# Page:A Dynamical Theory of the Electromagnetic Field.pdf/23

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PROFESSOR CLERK MAXWELL ON THE ELECTROMAGNETIC FIELD.

placed in the direction of ${\displaystyle x}$ at the given point. We may suppose an indefinitely short wire placed parallel to ${\displaystyle x}$ at a given point and touched, during the action of the force P, by two small conductors, which are then insulated and removed from the influence of the electromotive force. The value of P might then be ascertained by measuring the charge of the conductors.

Thus if ${\displaystyle l}$ be the length of the wire, the difference of potential at its ends will be P${\displaystyle l}$, and if C be the capacity of each of the small conductors the charge on each will be ${\displaystyle {\tfrac {1}{2}}CPl}$. Since the capacities of moderately large conductors, measured on the electromagnetic system, are exceedingly small, ordinary electromotive forces arising from electromagnetic actions could hardly be measured in this way. In practice such measurements are always made with long conductors, forming closed or nearly closed circuits.

Electromagnetic Momentum (F, G, H).

(57) Let F, G, H represent the components of electromagnetic momentum at any point of the field, due to any system of magnets or currents.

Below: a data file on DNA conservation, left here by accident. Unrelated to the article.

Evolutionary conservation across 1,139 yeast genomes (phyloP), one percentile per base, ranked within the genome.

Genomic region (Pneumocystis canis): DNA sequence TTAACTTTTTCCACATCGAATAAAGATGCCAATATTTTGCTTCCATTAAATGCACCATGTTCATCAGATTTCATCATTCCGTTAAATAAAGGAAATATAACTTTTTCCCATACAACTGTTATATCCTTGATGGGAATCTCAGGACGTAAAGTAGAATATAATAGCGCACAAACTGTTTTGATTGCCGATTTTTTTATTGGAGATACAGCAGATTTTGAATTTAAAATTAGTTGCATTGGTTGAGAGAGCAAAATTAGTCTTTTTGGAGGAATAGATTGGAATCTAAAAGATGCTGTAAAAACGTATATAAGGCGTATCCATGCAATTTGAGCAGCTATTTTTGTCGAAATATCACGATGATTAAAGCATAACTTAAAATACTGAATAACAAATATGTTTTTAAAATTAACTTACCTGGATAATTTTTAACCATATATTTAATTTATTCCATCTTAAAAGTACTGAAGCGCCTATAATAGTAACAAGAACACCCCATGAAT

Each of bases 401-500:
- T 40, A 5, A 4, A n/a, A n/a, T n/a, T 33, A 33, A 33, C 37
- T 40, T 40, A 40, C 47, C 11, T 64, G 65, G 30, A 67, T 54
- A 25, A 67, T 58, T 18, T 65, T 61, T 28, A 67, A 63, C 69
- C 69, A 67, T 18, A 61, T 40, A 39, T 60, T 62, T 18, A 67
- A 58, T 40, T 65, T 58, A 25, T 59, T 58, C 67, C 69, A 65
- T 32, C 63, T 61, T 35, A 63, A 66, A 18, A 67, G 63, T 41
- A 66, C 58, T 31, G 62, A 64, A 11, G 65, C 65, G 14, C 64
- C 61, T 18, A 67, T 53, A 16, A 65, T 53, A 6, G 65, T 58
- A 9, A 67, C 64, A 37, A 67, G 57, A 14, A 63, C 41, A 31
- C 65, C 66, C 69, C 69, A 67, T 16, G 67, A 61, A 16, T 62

Then F is the total impulse of the electromotive force in the direction of ${\displaystyle x}$ that would be generated by the removal of these magnets or currents from the field, that is, if P be the electromotive force at any instant during the removal of the system

${\displaystyle F=\int Pdt\,}$

Hence the part of the electromotive force which depends on the motion of magnets or currents in the field, or their alteration of intensity, is

 ${\displaystyle P=-{\frac {dF}{dt}},\ Q=-{\frac {dG}{dt}},\ R=-{\frac {dH}{dt}},}$ (29)

Electromagnetic Momentum of a Circuit.

(58) Let ${\displaystyle s}$ be the length of the circuit, then if we integrate

 ${\displaystyle \int \left(F{\frac {dx}{ds}}+G{\frac {dy}{ds}}+H{\frac {dz}{ds}}\right)ds}$ (30)

round the circuit, we shall get the total electromagnetic momentum of the circuit, or the number of lines of magnetic force which pass through it, the variations of which measure the total electromotive force in the circuit. This electromagnetic momentum is the same thing to which Professor Faraday has applied the name of the Electrotonic State.

If the circuit be the boundary of the elementary area ${\displaystyle dydz}$, then its electromagnetic momentum is

${\displaystyle \left({\frac {dH}{dy}}-{\frac {dG}{dz}}\right)dy\ dz}$

and this is the number of lines of magnetic force which pass through the area ${\displaystyle dydz}$.

Magnetic Force (${\displaystyle \alpha ,\beta ,\gamma }$).

(59) Let ${\displaystyle \alpha ,\beta ,\gamma }$ represent the force acting on a unit magnetic pole placed at the given point resolved in the directions of ${\displaystyle x,y}$, and ${\displaystyle z}$.